The Jewish Presence in Latin America
Rutgers University
Spring 1999

History 508:391:04      John Dizgun
Tuesday/Thursday 7th period
Hickman 117 (Douglass)     Van Dyck 109 (CAC)

Course Description
 Through film, literature, photographs, biographies, music, and monographs, this course will introduce students to the rich history of Latin America’s diverse Jewish communities, namely Ashkenazi, Sephardic, and German-speaking immigrant groups.  Exploring questions of Jewish ethnicity and cultural identity, we will examine the experiences of first, second, third, and even fourth generation immigrants in late-19th and 20th-century Argentina, Brazil, Cuba, Chile, Mexico, and Bolivia.  Imagining the ways in which immigrants struggled to achieve a living balance between their Old World habits and New World norms, we will focus on the changing political, social, economic, religious, and intellectual landscape of Latin America over the past 100 years.  Hopefully, any examination of the Jewish presence in Latin America will broaden not only our insight of Jewish experiences, but will also serve as a periscope to deepen our understanding of Latin American history.

Course Requirements
 1. Reaction papers (30%): Each week, students will write a 1-2 page reaction paper on some aspect of the assigned readings or films.  These papers will serve as the basis for weekly class discussions. All reaction papers are graded “pass/fail.”  Everyone who hands in a thoughtful paper on time will automatically receive a "pass."  You must submit all 14 reaction papers to receive the full 30%.
 2. One Seminar Paper (70%): Based largely on readings and class discussions, each student will write a paper on a topic of his/her choice.  You will receive a handout listing suggested topics and specific requirements.  At the end of the semester, each student will make a 15-20 minute informal presentation on his/her paper to the class.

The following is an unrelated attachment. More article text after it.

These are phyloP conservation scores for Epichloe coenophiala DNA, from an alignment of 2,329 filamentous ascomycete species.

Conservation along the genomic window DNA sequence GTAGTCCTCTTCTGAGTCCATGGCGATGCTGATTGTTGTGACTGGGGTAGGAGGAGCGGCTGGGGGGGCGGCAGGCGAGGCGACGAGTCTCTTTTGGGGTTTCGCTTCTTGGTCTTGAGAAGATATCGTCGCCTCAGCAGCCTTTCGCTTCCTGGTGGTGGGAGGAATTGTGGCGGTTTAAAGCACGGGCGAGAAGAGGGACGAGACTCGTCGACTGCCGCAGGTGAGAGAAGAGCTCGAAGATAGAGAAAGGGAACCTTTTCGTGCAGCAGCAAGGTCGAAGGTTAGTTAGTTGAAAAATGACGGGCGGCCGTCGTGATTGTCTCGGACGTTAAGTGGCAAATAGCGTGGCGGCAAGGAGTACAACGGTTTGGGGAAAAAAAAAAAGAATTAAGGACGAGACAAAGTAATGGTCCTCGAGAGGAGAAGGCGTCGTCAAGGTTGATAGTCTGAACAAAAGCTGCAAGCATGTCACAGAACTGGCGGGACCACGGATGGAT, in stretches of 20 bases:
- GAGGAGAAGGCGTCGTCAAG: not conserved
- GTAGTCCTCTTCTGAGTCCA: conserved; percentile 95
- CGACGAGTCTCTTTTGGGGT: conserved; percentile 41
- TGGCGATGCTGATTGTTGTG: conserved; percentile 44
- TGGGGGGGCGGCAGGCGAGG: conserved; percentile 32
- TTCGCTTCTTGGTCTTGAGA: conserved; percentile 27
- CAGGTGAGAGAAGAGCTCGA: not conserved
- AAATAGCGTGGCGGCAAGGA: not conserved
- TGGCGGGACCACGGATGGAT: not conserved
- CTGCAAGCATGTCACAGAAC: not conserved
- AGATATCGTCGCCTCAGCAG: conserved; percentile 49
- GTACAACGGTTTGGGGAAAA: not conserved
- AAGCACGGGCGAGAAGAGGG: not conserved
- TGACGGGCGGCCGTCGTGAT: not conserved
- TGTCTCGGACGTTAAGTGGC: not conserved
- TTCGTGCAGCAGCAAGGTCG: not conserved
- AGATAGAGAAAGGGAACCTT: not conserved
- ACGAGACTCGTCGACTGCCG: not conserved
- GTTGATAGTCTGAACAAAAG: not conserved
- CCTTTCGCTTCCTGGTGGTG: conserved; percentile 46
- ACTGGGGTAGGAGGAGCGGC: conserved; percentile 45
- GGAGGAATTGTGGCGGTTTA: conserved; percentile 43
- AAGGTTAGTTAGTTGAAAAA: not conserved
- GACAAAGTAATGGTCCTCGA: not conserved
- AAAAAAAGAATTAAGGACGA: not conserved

Required Texts
?Course Reading Packet
?Jeffrey Lesser, Welcoming the Undesirables: Brazil and the Jewish Question (Berkeley:
 University of California Press, 1995).
?Ilan Stavans, ed., Tropical Synagogues: Short Stories by Latin American Jewish Writers
 (New York: Holmes & Meier, 1994).
?Jacobo Timerman, Prisoner Without a Name, Cell Without a Number (New York:
 Alfred Knopf, 1981).

And one of the following:
?Leo Spitzer, Hotel Bolivia: The Culture of Memory in a Refuge from Nazism (New
 York: Hill and Wang, 1998).  or
? Marjorie, Agosin, A Cross and A Star: Memoirs of a Jewish Girl in Chile (Albuquerque:
 University of New Mexico Press, 1995).

PART 1: The First Jews in Latin America

Jan. 19: Introduction

Jan. 21: Conflicting Images: Latin American and Jewish?
 Saul Sosnowski, "Latin American-Jewish Writers: Protecting the Hyphen." (11pp.)
 Jeffrey Lesser, "Watching the Detectives: Four Views of Immigrant Life in Latin
 America." (13pp.)

Jan. 26: The Jewish Presence in Colonial Latin America
Judith Laikin Elkin, “Jews in the Spanish and Portuguese Dependencies.” (21 pp.).
 Martin Cohen, “Antonio Diaz de Caceres: Marrano Adventurer in Colonial Mexico."
 Anita Novinsky, “The Jewish Roots of Brazil.” (11pp.)

Jan. 28: Setting the Stage: The Nineteenth Century.
 Rita Gardiol, "A Brief Overview of Argentine History Relative to its Jewish
  Population." (13pp.)
 Haim Avni, "The Beginning, 1810-1876."  (15pp.)